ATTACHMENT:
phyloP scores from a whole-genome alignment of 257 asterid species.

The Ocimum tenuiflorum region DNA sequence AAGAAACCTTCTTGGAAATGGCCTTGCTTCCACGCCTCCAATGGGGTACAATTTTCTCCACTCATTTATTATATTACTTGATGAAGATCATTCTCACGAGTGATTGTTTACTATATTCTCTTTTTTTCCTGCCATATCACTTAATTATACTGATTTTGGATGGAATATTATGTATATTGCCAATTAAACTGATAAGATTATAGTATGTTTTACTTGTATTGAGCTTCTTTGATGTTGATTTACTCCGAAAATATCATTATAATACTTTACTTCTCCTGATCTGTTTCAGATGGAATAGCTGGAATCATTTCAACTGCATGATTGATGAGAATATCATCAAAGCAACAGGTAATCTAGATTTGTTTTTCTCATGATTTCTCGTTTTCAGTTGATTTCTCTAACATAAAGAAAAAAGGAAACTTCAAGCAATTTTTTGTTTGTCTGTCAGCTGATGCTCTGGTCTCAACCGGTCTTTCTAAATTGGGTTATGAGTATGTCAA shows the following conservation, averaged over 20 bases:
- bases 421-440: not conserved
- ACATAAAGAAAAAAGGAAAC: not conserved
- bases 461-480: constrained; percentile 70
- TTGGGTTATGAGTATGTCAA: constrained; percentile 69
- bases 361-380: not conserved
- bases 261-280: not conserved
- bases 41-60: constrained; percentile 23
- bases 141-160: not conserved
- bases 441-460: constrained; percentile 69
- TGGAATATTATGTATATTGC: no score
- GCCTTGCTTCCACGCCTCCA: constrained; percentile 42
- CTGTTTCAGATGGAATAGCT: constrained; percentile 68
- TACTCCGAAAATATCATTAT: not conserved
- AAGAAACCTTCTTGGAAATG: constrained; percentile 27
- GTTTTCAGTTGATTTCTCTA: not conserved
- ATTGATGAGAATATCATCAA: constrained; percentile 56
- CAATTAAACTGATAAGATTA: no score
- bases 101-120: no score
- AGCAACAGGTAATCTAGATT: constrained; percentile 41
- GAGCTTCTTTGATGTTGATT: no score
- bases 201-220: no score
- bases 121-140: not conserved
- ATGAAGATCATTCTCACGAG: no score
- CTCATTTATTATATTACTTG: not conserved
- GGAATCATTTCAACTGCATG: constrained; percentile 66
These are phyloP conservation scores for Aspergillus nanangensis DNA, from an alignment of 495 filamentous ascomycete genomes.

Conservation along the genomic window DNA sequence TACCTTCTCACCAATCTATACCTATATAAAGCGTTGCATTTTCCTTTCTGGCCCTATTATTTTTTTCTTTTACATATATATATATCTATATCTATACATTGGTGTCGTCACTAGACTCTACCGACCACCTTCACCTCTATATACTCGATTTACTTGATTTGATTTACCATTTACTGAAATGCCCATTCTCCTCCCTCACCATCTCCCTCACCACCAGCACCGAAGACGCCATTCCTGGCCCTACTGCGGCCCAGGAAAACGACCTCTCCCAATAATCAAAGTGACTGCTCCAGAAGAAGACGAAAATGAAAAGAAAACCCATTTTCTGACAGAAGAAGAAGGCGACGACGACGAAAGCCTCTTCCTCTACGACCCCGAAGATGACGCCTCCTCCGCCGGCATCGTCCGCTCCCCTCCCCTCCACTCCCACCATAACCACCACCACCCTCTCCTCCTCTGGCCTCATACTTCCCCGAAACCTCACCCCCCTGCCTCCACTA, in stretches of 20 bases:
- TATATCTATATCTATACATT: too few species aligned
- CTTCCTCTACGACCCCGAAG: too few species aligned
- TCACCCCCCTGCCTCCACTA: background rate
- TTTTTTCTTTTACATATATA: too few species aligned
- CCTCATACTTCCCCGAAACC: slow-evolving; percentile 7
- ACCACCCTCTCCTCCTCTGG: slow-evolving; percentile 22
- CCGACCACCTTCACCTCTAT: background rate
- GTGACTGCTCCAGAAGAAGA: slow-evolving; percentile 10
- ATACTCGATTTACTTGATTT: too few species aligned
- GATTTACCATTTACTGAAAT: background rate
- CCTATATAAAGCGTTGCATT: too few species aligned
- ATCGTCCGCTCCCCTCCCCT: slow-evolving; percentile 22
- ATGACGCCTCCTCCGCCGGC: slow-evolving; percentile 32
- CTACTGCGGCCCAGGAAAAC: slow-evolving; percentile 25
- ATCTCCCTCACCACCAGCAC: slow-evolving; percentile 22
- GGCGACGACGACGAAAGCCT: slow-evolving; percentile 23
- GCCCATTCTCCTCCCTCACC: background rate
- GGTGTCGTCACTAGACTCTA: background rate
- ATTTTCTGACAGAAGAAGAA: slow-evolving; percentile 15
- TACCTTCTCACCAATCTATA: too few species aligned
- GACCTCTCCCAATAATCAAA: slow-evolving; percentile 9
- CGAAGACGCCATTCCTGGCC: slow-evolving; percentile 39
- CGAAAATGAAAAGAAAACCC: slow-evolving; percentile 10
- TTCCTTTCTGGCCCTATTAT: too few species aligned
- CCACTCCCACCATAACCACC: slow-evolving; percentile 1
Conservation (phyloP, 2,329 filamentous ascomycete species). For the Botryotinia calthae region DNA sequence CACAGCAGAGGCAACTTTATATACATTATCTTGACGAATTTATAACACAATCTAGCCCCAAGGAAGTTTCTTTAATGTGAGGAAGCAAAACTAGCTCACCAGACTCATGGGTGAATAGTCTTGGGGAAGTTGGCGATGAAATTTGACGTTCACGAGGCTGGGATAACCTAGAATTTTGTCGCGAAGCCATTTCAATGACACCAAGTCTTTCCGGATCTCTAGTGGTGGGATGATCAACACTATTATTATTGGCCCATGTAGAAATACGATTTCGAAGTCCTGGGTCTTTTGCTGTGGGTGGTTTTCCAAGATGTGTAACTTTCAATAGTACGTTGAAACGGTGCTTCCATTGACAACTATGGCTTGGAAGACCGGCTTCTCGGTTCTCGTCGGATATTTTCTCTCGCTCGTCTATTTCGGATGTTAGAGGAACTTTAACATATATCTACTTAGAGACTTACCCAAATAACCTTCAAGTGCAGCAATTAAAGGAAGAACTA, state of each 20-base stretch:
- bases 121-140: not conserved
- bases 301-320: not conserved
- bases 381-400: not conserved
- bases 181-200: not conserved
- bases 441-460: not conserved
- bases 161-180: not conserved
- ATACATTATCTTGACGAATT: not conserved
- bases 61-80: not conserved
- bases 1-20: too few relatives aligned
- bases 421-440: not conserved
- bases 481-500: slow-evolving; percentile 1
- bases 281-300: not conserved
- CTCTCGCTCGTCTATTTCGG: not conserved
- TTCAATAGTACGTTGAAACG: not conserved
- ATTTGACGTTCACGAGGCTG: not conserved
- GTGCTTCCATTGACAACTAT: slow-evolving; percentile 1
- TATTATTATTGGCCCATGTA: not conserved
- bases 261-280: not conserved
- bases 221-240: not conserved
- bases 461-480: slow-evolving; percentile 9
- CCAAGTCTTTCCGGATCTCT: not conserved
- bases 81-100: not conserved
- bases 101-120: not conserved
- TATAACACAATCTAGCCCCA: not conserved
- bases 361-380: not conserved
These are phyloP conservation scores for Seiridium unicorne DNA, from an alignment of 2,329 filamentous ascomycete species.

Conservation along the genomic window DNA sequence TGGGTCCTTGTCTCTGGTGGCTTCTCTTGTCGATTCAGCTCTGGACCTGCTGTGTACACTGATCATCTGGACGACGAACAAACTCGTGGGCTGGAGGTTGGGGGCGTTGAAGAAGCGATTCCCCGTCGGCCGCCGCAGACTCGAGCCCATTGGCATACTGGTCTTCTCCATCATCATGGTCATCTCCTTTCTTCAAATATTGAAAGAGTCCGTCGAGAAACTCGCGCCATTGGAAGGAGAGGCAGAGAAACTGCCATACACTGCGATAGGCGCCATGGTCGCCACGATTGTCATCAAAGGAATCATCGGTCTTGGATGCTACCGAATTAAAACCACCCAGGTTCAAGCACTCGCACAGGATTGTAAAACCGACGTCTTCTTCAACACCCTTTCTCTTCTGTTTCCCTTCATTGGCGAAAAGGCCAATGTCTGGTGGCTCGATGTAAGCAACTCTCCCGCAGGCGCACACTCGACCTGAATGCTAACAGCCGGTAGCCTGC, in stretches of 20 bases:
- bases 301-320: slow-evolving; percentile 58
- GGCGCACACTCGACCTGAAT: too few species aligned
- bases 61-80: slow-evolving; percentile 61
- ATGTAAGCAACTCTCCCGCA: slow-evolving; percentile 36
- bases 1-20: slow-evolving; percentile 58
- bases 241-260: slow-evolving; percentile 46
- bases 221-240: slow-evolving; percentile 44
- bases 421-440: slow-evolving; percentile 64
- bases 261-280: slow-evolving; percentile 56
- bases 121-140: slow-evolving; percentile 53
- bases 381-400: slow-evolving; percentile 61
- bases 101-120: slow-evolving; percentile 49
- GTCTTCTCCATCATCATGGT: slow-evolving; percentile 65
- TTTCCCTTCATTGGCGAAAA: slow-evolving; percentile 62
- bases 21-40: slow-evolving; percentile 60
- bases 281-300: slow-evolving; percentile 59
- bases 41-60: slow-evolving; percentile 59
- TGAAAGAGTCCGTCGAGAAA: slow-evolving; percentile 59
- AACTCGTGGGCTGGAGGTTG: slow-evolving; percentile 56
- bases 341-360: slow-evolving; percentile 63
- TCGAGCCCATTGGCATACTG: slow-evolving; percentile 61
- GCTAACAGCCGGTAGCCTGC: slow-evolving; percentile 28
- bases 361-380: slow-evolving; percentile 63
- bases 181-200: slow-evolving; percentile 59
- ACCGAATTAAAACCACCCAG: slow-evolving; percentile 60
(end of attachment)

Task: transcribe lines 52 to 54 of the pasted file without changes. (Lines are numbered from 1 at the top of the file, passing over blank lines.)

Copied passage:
- CGAAAATGAAAAGAAAACCC: slow-evolving; percentile 10
- TTCCTTTCTGGCCCTATTAT: too few species aligned
- CCACTCCCACCATAACCACC: slow-evolving; percentile 1